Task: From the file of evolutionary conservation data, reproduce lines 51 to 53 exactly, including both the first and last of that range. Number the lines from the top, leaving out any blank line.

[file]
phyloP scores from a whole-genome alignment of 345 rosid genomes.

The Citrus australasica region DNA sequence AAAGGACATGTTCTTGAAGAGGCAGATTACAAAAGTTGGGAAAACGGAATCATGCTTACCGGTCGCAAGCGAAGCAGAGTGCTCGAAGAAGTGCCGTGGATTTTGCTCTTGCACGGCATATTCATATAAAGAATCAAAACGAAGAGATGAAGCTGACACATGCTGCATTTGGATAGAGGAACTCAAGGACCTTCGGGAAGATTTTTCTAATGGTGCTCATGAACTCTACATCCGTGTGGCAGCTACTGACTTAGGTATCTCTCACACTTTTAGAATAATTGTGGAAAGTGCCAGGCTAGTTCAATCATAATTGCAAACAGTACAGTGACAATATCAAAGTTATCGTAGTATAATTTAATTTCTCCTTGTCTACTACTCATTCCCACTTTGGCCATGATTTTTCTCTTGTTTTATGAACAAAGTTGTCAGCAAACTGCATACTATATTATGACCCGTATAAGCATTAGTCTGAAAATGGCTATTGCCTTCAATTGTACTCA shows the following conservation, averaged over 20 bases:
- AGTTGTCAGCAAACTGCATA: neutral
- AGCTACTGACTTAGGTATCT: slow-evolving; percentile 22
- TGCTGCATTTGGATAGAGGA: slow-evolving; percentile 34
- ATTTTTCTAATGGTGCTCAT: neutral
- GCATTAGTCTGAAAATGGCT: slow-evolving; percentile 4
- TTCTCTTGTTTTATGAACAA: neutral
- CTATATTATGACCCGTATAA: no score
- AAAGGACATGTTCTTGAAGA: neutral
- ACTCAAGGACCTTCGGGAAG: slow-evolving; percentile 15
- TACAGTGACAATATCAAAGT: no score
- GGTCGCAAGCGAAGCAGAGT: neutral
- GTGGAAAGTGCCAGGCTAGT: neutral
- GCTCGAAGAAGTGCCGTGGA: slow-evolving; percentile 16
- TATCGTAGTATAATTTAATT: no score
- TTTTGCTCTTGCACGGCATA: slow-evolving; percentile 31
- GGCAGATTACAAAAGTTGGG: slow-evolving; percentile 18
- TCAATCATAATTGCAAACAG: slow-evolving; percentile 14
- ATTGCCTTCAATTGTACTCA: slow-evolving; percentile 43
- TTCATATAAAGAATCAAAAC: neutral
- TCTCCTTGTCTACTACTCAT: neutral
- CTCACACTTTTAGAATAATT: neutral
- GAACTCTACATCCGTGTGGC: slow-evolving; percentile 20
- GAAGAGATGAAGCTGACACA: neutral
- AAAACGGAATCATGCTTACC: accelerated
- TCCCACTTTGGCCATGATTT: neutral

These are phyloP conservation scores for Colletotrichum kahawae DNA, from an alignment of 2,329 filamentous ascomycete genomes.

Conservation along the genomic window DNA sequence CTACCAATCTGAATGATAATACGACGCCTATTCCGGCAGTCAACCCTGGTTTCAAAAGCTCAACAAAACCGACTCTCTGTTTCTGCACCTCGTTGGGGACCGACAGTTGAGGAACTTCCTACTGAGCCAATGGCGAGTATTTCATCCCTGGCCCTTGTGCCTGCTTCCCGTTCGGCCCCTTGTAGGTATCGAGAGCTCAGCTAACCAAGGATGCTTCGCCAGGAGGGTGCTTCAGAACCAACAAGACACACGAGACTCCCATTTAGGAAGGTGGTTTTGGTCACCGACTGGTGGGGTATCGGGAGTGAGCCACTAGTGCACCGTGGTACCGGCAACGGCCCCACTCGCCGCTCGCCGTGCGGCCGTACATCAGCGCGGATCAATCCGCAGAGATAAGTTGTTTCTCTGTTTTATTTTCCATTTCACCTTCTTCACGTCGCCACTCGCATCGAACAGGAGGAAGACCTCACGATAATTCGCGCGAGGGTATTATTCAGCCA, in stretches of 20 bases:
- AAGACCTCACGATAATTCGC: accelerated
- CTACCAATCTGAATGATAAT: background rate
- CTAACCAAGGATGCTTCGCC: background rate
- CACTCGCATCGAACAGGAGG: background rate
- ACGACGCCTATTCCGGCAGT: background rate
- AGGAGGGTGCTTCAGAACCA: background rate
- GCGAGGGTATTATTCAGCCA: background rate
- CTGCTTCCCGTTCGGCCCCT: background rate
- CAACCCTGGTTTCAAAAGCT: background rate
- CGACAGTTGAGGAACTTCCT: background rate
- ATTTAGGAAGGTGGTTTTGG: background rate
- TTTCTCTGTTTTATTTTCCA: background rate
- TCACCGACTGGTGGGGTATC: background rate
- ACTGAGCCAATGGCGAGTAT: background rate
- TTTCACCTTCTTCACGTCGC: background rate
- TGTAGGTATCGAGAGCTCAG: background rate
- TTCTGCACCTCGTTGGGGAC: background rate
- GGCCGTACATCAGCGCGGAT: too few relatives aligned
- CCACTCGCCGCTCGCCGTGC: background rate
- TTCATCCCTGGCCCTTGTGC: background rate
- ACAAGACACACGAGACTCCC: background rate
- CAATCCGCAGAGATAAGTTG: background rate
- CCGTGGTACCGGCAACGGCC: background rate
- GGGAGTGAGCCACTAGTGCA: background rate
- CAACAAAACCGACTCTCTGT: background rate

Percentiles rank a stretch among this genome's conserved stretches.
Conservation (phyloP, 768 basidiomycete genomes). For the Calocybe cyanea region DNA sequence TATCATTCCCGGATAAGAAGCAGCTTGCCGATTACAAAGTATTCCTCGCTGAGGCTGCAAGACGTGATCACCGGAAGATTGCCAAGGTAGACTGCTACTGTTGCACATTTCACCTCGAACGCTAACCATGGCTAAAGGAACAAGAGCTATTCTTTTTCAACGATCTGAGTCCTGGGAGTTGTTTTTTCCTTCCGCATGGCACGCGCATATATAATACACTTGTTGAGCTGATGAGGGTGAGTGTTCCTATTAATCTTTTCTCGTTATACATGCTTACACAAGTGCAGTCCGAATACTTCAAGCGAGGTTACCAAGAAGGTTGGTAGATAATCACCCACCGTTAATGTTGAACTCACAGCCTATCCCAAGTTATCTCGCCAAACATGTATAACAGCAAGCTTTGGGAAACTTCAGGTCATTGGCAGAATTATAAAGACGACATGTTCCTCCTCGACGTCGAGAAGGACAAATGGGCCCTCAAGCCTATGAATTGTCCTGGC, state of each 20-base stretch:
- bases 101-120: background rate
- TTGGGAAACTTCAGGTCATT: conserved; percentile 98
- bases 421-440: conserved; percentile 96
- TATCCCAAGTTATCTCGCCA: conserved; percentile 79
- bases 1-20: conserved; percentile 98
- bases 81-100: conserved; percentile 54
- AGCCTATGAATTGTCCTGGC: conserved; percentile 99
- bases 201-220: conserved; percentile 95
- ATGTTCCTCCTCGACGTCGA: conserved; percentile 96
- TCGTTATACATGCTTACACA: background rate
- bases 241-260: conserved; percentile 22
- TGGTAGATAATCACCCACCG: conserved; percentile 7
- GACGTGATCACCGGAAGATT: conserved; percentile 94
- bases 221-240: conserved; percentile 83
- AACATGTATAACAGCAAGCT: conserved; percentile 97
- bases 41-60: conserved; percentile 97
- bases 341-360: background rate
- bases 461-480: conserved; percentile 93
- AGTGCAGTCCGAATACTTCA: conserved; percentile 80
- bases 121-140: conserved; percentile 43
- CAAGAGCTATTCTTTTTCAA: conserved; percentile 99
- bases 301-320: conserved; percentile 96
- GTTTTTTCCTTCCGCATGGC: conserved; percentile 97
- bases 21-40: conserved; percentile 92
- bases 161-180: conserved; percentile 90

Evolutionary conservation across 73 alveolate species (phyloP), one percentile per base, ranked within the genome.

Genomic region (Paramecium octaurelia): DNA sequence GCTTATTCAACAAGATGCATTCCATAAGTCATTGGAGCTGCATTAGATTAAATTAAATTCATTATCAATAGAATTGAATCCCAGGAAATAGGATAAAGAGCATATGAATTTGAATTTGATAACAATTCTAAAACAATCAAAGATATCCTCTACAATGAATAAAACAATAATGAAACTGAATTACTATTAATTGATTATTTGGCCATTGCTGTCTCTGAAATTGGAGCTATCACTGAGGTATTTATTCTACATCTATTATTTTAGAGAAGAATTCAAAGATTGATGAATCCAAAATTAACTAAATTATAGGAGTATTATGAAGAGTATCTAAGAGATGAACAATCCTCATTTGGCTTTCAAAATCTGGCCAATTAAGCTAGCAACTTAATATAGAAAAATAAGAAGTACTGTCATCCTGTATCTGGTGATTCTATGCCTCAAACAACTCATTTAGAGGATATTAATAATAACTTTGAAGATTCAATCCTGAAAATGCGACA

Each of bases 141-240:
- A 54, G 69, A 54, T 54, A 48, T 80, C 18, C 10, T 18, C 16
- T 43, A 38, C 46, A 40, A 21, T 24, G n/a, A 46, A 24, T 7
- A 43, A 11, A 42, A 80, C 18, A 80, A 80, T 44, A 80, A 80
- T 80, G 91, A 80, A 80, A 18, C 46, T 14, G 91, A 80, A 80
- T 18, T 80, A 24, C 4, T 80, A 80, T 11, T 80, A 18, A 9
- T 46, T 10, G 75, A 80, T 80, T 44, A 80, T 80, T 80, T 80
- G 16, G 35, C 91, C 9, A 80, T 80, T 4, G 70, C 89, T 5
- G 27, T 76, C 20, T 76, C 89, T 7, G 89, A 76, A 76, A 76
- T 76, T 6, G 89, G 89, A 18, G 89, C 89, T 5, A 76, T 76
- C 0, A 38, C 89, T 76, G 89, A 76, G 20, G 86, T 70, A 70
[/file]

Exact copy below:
- CAATCCGCAGAGATAAGTTG: background rate
- CCGTGGTACCGGCAACGGCC: background rate
- GGGAGTGAGCCACTAGTGCA: background rate